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Reimbursement agencies are increasingly using patient preference data to evaluate health technologies. Discrete choice experiments (DCE) are commonly used to elicit patient preferences, but they require large sample sizes to obtain meaningful results. For this reason, it is often not possible to use DCE to elicit patient preferences in rare diseases. This study assessed a swing weighting method for eliciting preferences from a small sample: patients with immunoglobulin A nephropathy (IgAN) in the United States (US) and China.
Attributes and levels were selected based on a review of clinical studies and qualitative research on patients. Computer-assisted, interview-based swing weighting exercises were piloted in a focus group with five participants each from the US and China. Preferences were then elicited in interviews with twenty-five patients in the US and fifteen patients in China. Consistency tests were used to assess internal validity. Qualitative data were collected on the reasons for patients’ preferences.
Preference consistency: The weights for one attribute were elicited twice. The difference between initial and consistency test weights was not statistically significant (p < 0.1), although this may partly reflect the small sample sizes. Trade-offs: Qualitative data were used to demonstrate the validity of interpreting participants’ ratings as trade-offs. Using the partial value function for end-stage renal disease as an example, qualitative data demonstrated that patients were able to provide face-valid reasons for different shaped, non-linear preference functions. Robustness of treatment evaluation: Three hypothetical treatment profiles (using the attribute swings) were constructed. Preferences for these treatment profiles were robust to variations in patients’ preferences; all patients preferred one specific profile. This finding was not sensitive to changes in weights.
This study supports the feasibility of collecting valid and robust preference data from small groups of patients using swing weighting. Further work could be done to test the performance of swing weighting in larger sample sizes.
Previous qualitative research analyzing social media and online community discussions highlighted the symptomatic burden of cough and mucus (sputum), alongside shortness of breath, in patients with chronic obstructive pulmonary disease (COPD). The objective of this study was to determine the relative importance of these symptoms and their consequences (for example, disturbed sleep) to COPD patients, compared with conventional COPD endpoints (lung function and exacerbations).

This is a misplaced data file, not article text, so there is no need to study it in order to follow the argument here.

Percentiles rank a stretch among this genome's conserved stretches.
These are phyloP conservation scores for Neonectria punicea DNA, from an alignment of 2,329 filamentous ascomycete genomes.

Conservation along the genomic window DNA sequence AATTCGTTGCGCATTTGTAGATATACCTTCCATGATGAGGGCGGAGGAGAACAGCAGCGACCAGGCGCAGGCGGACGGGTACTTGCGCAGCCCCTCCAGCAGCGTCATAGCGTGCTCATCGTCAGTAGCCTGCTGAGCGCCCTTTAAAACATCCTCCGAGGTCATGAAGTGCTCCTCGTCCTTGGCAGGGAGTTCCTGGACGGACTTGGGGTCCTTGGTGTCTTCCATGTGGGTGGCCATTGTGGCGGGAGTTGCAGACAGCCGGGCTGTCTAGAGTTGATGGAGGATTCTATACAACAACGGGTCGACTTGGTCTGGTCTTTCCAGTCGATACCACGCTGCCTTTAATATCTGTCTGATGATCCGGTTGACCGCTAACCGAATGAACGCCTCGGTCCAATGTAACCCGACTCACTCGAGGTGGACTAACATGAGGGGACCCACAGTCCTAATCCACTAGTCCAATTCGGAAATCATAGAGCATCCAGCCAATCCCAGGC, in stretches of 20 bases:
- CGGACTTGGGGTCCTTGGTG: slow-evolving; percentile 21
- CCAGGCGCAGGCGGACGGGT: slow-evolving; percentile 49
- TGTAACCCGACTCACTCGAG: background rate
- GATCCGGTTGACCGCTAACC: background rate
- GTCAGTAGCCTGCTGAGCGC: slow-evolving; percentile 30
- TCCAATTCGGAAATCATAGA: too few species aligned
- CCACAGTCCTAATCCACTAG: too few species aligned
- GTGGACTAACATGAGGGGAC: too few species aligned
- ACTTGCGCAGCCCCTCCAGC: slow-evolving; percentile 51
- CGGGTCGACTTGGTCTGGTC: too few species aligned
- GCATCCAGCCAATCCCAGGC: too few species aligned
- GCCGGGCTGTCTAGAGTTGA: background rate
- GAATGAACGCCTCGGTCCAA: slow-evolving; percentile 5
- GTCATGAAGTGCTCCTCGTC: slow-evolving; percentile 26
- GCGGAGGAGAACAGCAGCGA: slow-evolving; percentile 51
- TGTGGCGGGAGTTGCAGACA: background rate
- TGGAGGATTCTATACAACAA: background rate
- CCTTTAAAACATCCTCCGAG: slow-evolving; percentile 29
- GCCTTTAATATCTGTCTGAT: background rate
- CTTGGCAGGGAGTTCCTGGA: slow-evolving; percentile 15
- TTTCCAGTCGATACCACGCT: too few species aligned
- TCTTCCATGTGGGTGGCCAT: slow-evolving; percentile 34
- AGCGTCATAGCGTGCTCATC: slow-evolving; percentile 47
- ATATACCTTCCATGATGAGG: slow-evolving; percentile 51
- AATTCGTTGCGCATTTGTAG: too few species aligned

A total of 1,050 patients (at least 40 years of age) with moderate to severe COPD or chronic bronchitis, and regular symptoms of cough and excess mucus production, are to be recruited through patient advocacy groups (PAGs) from five countries (Australia, France, Japan, the United Kingdom, and the United States; 150 to 400 patients per country). A discrete choice experiment was designed with input from clinical experts and the PAGs, plus scientific advice from the National Institute for Health and Care Excellence (NICE) in the United Kingdom. Patients’ preferences for the conditional relative importance of symptoms and impact of COPD will be quantified based on trade-offs they are willing to make among hypothetical COPD disease state profiles, described by differing attributes and levels. Hierarchical Bayesian analysis with effect-coding parameterization will be undertaken on the choice data to estimate (using Gibbs sampling) the relative value each respondent places on an attribute level.
The feedback from NICE informed the selection of screening criteria and the statistical analysis plan, as well as the inclusion of a health status measure, the EQ-5D-3L. Qualitative patient interviews and pilot testing of the attributes and levels grid have been completed, informing finalization of the online survey design.
Patient preference studies evaluating the relative importance of symptom burden through assessment of disease state preference values are an important new form of patient-based evidence for informing value-based decision making in HTA. The present study should facilitate a more patient-centered approach to developing new treatments for and improving the care of patients with COPD.